The nictitating membrane is usually white in color, but this can vary. Unlike the other two eyelids, it closes over the eye diagonally.

It serves as a shield for the eye, and it protects it from various debris, helps fight infections, and sweeps away any mucus. In fact, the dog’s third eyelid gland membrane is responsible for approximately 40% of tears that your dog’s eyes produce.

Unfortunately, as the third eyelid is the first line of defense when it comes to your pup’s eyes, it is usually the first one to get hit by various infections.

Many eye problems in not just dogs but other animals, such as cats or eagles, are, in fact, related to the third eyelid. Some are genetic, but others indicate that there might be some underlying causes that need to be discovered.

Cherry Eye

The most common nictitating membrane health problem is cherry eye that occurs when the third eyelid gland prolapses.

Dogs are more prone to this condition than most other animal species. It can affect both eyes equally, and some research shows that dogs younger than two seem to be more prone to it – although there is no definite proof of that.

Some of the dog breeds that are prone to cherry eye are Bulldogs, Beagles, Cocker Spaniels, Pugs, and even Golden Retrievers! However, experts are still uncertain as to whether this is a genetic condition.

Cherry eye is a condition that is easy to diagnose. A vet will closely inspect the nictitating membrane, which will usually be producing a huge amount of tears and discharge. Ironically, if the disease isn’t treated on time, it can end with dry eye syndrome.

Cherry eye can be treated with medications and manual massage manipulation. However, while it lasts, you might think that you’re dealing with your dog’s eyes rolling back – or at least one of their eyes.

If the condition keeps on appearing, your dog might require surgery, as the gland will have to be entirely replaced.

Strabismus

A common cause of a dog’s eyes rolling back is strabismus. Strabismus in dogs is quite similar to strabismus in humans. It causes the dog’s eyes to seemingly go in different directions because the eye muscles cannot work together due to the brain not being able to control them properly.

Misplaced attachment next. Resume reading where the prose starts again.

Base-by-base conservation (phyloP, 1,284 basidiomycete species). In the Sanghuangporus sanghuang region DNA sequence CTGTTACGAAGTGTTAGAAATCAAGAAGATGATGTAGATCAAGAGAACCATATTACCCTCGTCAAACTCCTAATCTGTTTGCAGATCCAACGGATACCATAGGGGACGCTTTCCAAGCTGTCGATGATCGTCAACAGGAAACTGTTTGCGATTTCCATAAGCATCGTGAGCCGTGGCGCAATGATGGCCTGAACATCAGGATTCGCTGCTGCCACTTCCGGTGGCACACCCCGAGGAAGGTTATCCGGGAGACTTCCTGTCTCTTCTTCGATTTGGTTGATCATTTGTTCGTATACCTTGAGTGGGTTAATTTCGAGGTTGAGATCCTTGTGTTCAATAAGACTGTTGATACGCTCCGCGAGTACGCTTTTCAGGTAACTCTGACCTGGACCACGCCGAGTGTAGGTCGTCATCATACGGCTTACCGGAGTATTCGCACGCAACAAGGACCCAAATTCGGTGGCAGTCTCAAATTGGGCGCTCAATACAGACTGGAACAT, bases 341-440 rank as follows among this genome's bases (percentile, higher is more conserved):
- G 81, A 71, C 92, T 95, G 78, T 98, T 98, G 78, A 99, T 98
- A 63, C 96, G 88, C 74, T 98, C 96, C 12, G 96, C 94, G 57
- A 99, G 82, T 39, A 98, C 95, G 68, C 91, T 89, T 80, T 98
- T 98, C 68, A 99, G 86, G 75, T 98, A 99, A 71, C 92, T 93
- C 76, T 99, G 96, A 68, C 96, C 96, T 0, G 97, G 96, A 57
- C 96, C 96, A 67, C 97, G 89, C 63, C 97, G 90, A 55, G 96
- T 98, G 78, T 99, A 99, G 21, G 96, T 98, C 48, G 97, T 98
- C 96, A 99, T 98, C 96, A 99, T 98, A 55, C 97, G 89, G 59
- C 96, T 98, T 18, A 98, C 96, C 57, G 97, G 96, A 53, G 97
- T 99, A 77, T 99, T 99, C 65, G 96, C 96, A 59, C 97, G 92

It is essential to know the reason behind strabismus. Sometimes, dogs with strabismus don’t need treatment. However, if it suddenly appears and makes it look as if the dog’s eyes are rolling back, this might be a sign of concern.

Most of the time, strabismus is a hereditary condition. In fact, some dog breeds are rather prone to it and it is considered a desirable trait!

However, strabismus might also be the result of vestibular disease, tumors, or head injuries. It is also more common in old dogs.

Strabismus alone doesn’t cause any discomfort or pain for your dog, and it is merely a cosmetic issue as these dogs have a funny look to them. Despite this, these pups will be able to live long and healthy lives.

Do Dog’s Eyes Roll Back When They Sleep?

white puppy sleeping on floor

Just like most humans, dogs roll their eyes back when they sleep. This is a perfectly natural eye movement, and it happens to nearly every dog out there.

Sometimes, this movement can trigger the dog’s third eyelid, which will partially open your dog’s eyes. This can make it seem as if your dog’s eyes are entirely rolled back into his head, even though this isn’t the case!

The third eyelid is the reason why some dogs appear as if their eyes have been entirely rolled back when they nap.

Dog’s Eyes Rolling Back In The Head, And Shaking While Sleeping

The event mentioned above seems especially concerning if your dog is shaking. Having his eyes rolled back and his entire body in tremors might make him appear possessed, or as if he’s having a seizure.

Most of the time, however, your dog is simply dreaming. Yes, just like humans, dogs can dream.

Dreams happen in the rapid eye movement (REM) phase, when your dog’s eyes have the highest chance of being rolled back. When dogs dream, they might move their paws or even their entire body, making it seem as if they’re shaking.

If you are afraid for your dog’s health, gently wake it up, and try not to startle it. If a dog acts in the usual manner once he is awake, then he was simply chasing after squirrels in his mind.

If the tremors continue when the dog is awake, take him to the vet as soon as possible.

My Dog’s Eyes Roll Back – Can I Help Him?

cute dog on hike

Photo from: @whereskaia

If you see your dog’s eyes rolling back, the best thing you can do is take him to the vet who will examine him and try to find the cause of this abnormality. Without proper examination, you won’t find the cause and be able to provide your pooch with proper treatment.

Unusual eye movements don’t have to mean anything serious. However, they can also be a sign of many diseases and conditions that will have a great negative impact on your dog’s health. This includes cherry eye, strokes, and tumors.

Some health conditions that cause a dog’s eyes to roll back are genetic. Others happen for various reasons, including old age.

Sometimes, you might think you’re seeing your dog’s eyes rolling back, but what you’re actually looking at is the third eyelid peaking.

Still, the best option would be to take your dog to the vet. Uncontrolled eye movements might be a sign of grave diseases, and you wouldn’t want to risk it.